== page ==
• c.1662 — 1744
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The most significant composer for the French stage between Lully and Rameau, Campra was born in Aix-en-Provence in 1660. His father, an amateur violinist, provided him with his first music lessons, and while he was a slow learner at first, he did begin to show talent, and joined the choir of St. Sauveur in 1674. At one point he nearly lost his place in the choir when he was caught giving unauthorized performances in secular theaters on the side. In August of 1681 he became the music master at the church of Ste. Trophime in Arles, and two years later moved on to the same position at the Cathedral of St. Étienne in Toulouse. In 1694 he took a leave of absence that became permanent when he became music master at Notre Dame. Until he arrived in Paris he had composed mostly sacred music, but even though he had reached a top position in the world of church music, the dramatic stage once again began to draw his creativity.
in 1697, he presented a new form of his own invention, the opéra-ballet. A loosely plotted song-and-dance spectacle, L'Europe galante was well received by its aristocratic audience. Its successors, the similar divertissements Vénus (1698) and The Venetian Carnival (1699), were likewise successful. He had published these in his younger brother's name because he was afraid of losing his church appointment, but after these successes, he was confident in his ability to support himself with secular music. In 1700, he left Notre Dame and wrote his first opera, Hesione. Of the eight operas (or tragédies-lyriques) that followed, only Tancrède (1702) and Idomenée (1712) have been performed with any regularity in the twentieth century. Campra assumed a dominant position in the world of dramatic music; he was granted a publishing monopoly and, in 1718, an annual no-strings-attached pension by King Louis XV. In 1708, he wrote his first book of secular cantatas in French, specifying that he wanted to combine the liveliness of Italian music with the delicacy of French music; this was followed by a second book in 1714 and a third in 1728. In 1720, Campra began to write sacred music again, and in 1722 he was made master of the royal chapel and official composer and music director for the Prince of Conti. He wrote a good deal of material for the royal chapel between then and his retirement in 1742.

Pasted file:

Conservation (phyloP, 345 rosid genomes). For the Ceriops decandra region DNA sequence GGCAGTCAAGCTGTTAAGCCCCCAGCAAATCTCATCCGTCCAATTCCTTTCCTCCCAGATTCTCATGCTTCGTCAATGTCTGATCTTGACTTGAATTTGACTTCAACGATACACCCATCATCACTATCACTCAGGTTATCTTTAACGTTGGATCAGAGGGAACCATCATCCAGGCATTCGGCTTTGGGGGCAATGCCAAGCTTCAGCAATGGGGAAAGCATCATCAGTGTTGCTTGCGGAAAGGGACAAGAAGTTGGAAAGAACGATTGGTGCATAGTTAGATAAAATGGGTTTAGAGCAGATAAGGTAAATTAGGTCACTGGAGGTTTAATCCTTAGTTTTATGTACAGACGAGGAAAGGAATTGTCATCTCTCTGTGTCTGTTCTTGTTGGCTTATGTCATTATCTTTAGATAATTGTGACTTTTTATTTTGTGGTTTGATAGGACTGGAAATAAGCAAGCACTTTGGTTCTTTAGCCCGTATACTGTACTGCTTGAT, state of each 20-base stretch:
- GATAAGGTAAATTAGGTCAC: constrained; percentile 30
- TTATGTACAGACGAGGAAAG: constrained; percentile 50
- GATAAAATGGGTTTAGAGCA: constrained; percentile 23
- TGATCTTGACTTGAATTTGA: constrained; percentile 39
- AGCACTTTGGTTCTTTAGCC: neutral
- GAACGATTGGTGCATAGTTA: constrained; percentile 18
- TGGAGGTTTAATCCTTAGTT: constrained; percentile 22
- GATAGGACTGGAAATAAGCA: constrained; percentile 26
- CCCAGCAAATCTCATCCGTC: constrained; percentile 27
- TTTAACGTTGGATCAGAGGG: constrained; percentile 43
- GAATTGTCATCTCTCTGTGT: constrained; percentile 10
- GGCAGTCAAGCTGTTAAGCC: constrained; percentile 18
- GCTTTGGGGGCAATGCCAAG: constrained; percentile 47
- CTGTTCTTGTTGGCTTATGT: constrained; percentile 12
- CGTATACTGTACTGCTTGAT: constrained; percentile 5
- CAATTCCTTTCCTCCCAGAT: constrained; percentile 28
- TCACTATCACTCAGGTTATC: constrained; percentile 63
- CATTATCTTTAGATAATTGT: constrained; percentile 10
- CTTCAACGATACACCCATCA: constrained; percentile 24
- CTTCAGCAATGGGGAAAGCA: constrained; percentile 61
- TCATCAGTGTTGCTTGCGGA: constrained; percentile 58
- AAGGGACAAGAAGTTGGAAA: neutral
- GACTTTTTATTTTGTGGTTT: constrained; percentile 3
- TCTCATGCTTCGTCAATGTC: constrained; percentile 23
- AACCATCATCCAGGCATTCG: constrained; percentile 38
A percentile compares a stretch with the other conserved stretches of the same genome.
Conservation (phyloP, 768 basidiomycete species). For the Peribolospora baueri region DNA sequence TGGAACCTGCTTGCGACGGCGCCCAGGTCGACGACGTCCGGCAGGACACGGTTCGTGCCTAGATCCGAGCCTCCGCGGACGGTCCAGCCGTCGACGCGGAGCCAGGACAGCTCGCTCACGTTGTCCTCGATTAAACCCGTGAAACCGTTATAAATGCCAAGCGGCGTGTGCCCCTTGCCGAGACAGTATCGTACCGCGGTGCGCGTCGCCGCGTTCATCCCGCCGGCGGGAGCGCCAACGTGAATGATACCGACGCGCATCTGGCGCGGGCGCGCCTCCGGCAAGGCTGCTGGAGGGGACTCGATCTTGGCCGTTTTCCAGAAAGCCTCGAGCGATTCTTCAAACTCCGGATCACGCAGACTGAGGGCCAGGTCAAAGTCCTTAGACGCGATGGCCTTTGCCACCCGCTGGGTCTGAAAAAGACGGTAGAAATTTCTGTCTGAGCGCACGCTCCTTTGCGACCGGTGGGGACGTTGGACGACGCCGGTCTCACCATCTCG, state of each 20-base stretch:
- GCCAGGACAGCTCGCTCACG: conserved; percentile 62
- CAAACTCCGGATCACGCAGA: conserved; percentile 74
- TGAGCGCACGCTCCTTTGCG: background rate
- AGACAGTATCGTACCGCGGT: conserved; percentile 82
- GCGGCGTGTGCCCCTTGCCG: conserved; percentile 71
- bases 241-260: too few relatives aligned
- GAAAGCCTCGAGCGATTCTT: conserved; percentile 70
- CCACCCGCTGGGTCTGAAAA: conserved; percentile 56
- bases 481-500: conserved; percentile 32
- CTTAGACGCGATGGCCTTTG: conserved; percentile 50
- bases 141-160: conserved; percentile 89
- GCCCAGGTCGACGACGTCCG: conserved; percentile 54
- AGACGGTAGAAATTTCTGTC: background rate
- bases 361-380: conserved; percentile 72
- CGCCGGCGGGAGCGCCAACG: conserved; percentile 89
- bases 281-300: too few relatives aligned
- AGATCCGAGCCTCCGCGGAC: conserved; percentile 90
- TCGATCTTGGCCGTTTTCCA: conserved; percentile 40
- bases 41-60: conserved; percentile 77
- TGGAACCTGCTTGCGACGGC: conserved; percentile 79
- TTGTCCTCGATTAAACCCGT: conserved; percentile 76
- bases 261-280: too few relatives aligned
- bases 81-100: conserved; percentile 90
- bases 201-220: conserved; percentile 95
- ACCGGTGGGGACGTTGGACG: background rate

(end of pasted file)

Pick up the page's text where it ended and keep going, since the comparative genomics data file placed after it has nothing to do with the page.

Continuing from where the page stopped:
Campra's prolific writing was more or less evenly divided among opéra-ballet, sacred music, and tragic opera. While the opéra-ballet was intended as light entertainment, Campra's works in the form are musically sophisticated and varied. They combine characteristics of Italian music, particularly an emphasis on melody, with various influences from Lully, providing new ideas after French music had become somewhat stale under Lully's near-complete domination. Similarly, his tragic operas also show innovations, such as the highly atmospheric musical special effects of Idomenée and Hesione; these paved the way for Rameau's musical language. Like that of his contemporary Bach, Campra's sacred music also wove Italian influences into an essentially conservative idiom.